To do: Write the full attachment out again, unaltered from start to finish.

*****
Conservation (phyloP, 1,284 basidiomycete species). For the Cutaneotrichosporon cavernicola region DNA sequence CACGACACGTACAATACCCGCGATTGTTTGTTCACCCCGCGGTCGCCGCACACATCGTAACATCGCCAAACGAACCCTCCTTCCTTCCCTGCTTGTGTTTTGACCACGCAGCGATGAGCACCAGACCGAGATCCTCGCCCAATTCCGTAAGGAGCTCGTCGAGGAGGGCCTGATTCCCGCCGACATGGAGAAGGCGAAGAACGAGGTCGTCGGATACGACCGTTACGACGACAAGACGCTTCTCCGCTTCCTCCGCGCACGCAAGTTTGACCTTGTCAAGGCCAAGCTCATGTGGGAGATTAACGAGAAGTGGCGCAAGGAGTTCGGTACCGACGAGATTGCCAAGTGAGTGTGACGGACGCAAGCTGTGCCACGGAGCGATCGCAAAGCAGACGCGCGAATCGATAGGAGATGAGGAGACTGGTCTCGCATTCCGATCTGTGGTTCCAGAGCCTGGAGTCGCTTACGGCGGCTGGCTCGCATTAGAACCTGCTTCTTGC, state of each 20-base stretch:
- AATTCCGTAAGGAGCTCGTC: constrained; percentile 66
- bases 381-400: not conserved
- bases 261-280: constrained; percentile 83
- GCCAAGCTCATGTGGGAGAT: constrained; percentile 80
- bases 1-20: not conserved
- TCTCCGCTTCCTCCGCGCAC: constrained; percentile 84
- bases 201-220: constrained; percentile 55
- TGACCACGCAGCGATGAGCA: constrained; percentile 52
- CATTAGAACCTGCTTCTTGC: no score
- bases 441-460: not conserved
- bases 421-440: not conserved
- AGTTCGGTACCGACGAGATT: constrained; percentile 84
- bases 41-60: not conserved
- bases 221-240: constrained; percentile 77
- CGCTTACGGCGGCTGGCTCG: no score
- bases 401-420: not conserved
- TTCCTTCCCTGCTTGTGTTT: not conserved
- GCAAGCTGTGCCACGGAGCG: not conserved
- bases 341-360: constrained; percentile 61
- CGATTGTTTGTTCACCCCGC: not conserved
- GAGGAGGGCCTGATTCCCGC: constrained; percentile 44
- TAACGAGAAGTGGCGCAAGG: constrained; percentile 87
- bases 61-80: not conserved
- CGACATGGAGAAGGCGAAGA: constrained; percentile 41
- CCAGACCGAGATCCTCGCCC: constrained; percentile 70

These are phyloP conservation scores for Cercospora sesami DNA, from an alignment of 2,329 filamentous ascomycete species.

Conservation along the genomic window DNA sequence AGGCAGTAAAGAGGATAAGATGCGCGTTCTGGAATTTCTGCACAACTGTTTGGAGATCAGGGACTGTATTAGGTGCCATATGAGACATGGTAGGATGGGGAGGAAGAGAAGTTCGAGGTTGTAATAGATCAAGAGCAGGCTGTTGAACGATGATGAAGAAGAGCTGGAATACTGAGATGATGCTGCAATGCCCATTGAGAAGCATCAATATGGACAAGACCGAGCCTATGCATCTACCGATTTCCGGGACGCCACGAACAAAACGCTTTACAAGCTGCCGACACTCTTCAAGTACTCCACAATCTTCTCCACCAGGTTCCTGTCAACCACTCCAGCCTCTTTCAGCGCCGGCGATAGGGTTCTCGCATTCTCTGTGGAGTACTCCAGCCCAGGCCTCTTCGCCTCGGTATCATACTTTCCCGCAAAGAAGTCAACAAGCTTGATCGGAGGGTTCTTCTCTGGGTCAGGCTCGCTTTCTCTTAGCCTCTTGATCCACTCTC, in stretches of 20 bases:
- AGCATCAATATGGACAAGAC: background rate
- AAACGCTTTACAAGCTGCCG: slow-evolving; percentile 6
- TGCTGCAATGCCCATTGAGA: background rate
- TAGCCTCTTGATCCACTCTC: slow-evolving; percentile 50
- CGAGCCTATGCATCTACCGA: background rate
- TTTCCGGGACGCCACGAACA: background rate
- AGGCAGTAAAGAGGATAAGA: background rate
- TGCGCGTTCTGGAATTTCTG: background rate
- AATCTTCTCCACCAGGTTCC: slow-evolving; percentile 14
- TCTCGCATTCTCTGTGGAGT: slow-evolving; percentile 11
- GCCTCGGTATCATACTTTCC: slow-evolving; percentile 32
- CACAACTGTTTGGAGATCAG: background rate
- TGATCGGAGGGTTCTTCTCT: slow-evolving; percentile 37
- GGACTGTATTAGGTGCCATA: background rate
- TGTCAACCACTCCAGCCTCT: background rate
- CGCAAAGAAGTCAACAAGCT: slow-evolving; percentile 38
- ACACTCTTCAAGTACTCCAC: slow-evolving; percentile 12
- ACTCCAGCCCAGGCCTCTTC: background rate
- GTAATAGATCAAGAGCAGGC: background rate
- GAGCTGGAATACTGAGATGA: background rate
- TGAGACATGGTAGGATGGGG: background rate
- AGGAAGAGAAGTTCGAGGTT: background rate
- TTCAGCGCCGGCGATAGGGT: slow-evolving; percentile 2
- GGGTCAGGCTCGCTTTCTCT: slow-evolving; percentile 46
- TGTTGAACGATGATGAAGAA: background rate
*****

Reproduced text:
Conservation (phyloP, 1,284 basidiomycete species). For the Cutaneotrichosporon cavernicola region DNA sequence CACGACACGTACAATACCCGCGATTGTTTGTTCACCCCGCGGTCGCCGCACACATCGTAACATCGCCAAACGAACCCTCCTTCCTTCCCTGCTTGTGTTTTGACCACGCAGCGATGAGCACCAGACCGAGATCCTCGCCCAATTCCGTAAGGAGCTCGTCGAGGAGGGCCTGATTCCCGCCGACATGGAGAAGGCGAAGAACGAGGTCGTCGGATACGACCGTTACGACGACAAGACGCTTCTCCGCTTCCTCCGCGCACGCAAGTTTGACCTTGTCAAGGCCAAGCTCATGTGGGAGATTAACGAGAAGTGGCGCAAGGAGTTCGGTACCGACGAGATTGCCAAGTGAGTGTGACGGACGCAAGCTGTGCCACGGAGCGATCGCAAAGCAGACGCGCGAATCGATAGGAGATGAGGAGACTGGTCTCGCATTCCGATCTGTGGTTCCAGAGCCTGGAGTCGCTTACGGCGGCTGGCTCGCATTAGAACCTGCTTCTTGC, state of each 20-base stretch:
- AATTCCGTAAGGAGCTCGTC: constrained; percentile 66
- bases 381-400: not conserved
- bases 261-280: constrained; percentile 83
- GCCAAGCTCATGTGGGAGAT: constrained; percentile 80
- bases 1-20: not conserved
- TCTCCGCTTCCTCCGCGCAC: constrained; percentile 84
- bases 201-220: constrained; percentile 55
- TGACCACGCAGCGATGAGCA: constrained; percentile 52
- CATTAGAACCTGCTTCTTGC: no score
- bases 441-460: not conserved
- bases 421-440: not conserved
- AGTTCGGTACCGACGAGATT: constrained; percentile 84
- bases 41-60: not conserved
- bases 221-240: constrained; percentile 77
- CGCTTACGGCGGCTGGCTCG: no score
- bases 401-420: not conserved
- TTCCTTCCCTGCTTGTGTTT: not conserved
- GCAAGCTGTGCCACGGAGCG: not conserved
- bases 341-360: constrained; percentile 61
- CGATTGTTTGTTCACCCCGC: not conserved
- GAGGAGGGCCTGATTCCCGC: constrained; percentile 44
- TAACGAGAAGTGGCGCAAGG: constrained; percentile 87
- bases 61-80: not conserved
- CGACATGGAGAAGGCGAAGA: constrained; percentile 41
- CCAGACCGAGATCCTCGCCC: constrained; percentile 70

These are phyloP conservation scores for Cercospora sesami DNA, from an alignment of 2,329 filamentous ascomycete species.

Conservation along the genomic window DNA sequence AGGCAGTAAAGAGGATAAGATGCGCGTTCTGGAATTTCTGCACAACTGTTTGGAGATCAGGGACTGTATTAGGTGCCATATGAGACATGGTAGGATGGGGAGGAAGAGAAGTTCGAGGTTGTAATAGATCAAGAGCAGGCTGTTGAACGATGATGAAGAAGAGCTGGAATACTGAGATGATGCTGCAATGCCCATTGAGAAGCATCAATATGGACAAGACCGAGCCTATGCATCTACCGATTTCCGGGACGCCACGAACAAAACGCTTTACAAGCTGCCGACACTCTTCAAGTACTCCACAATCTTCTCCACCAGGTTCCTGTCAACCACTCCAGCCTCTTTCAGCGCCGGCGATAGGGTTCTCGCATTCTCTGTGGAGTACTCCAGCCCAGGCCTCTTCGCCTCGGTATCATACTTTCCCGCAAAGAAGTCAACAAGCTTGATCGGAGGGTTCTTCTCTGGGTCAGGCTCGCTTTCTCTTAGCCTCTTGATCCACTCTC, in stretches of 20 bases:
- AGCATCAATATGGACAAGAC: background rate
- AAACGCTTTACAAGCTGCCG: slow-evolving; percentile 6
- TGCTGCAATGCCCATTGAGA: background rate
- TAGCCTCTTGATCCACTCTC: slow-evolving; percentile 50
- CGAGCCTATGCATCTACCGA: background rate
- TTTCCGGGACGCCACGAACA: background rate
- AGGCAGTAAAGAGGATAAGA: background rate
- TGCGCGTTCTGGAATTTCTG: background rate
- AATCTTCTCCACCAGGTTCC: slow-evolving; percentile 14
- TCTCGCATTCTCTGTGGAGT: slow-evolving; percentile 11
- GCCTCGGTATCATACTTTCC: slow-evolving; percentile 32
- CACAACTGTTTGGAGATCAG: background rate
- TGATCGGAGGGTTCTTCTCT: slow-evolving; percentile 37
- GGACTGTATTAGGTGCCATA: background rate
- TGTCAACCACTCCAGCCTCT: background rate
- CGCAAAGAAGTCAACAAGCT: slow-evolving; percentile 38
- ACACTCTTCAAGTACTCCAC: slow-evolving; percentile 12
- ACTCCAGCCCAGGCCTCTTC: background rate
- GTAATAGATCAAGAGCAGGC: background rate
- GAGCTGGAATACTGAGATGA: background rate
- TGAGACATGGTAGGATGGGG: background rate
- AGGAAGAGAAGTTCGAGGTT: background rate
- TTCAGCGCCGGCGATAGGGT: slow-evolving; percentile 2
- GGGTCAGGCTCGCTTTCTCT: slow-evolving; percentile 46
- TGTTGAACGATGATGAAGAA: background rate